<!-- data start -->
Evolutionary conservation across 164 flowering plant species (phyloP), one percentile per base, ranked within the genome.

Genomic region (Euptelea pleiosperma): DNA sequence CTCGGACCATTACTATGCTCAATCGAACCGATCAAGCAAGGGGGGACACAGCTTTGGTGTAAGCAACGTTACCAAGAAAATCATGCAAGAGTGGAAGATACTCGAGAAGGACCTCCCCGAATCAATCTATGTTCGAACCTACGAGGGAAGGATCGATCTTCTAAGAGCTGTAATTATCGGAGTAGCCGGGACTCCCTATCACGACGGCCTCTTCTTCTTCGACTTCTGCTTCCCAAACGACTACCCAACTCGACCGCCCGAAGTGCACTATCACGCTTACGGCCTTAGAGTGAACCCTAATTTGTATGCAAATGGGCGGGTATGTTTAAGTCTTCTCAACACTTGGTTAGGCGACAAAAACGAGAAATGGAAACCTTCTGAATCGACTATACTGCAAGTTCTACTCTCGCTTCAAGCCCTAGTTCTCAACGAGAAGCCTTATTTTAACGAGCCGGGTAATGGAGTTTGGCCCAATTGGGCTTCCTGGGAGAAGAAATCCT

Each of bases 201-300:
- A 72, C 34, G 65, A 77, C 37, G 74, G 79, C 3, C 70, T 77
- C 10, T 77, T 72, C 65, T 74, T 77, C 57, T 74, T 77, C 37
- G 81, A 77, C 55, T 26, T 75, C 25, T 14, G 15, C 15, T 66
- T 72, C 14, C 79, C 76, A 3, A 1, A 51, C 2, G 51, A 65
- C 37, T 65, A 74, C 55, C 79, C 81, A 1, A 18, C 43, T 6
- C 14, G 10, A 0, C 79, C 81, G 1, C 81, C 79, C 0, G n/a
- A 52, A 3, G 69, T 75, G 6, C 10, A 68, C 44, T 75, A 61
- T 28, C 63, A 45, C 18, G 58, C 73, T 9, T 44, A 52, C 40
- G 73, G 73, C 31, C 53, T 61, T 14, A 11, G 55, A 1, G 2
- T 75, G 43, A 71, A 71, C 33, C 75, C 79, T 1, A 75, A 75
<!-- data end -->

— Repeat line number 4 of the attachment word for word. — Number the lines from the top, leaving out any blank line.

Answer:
- A 72, C 34, G 65, A 77, C 37, G 74, G 79, C 3, C 70, T 77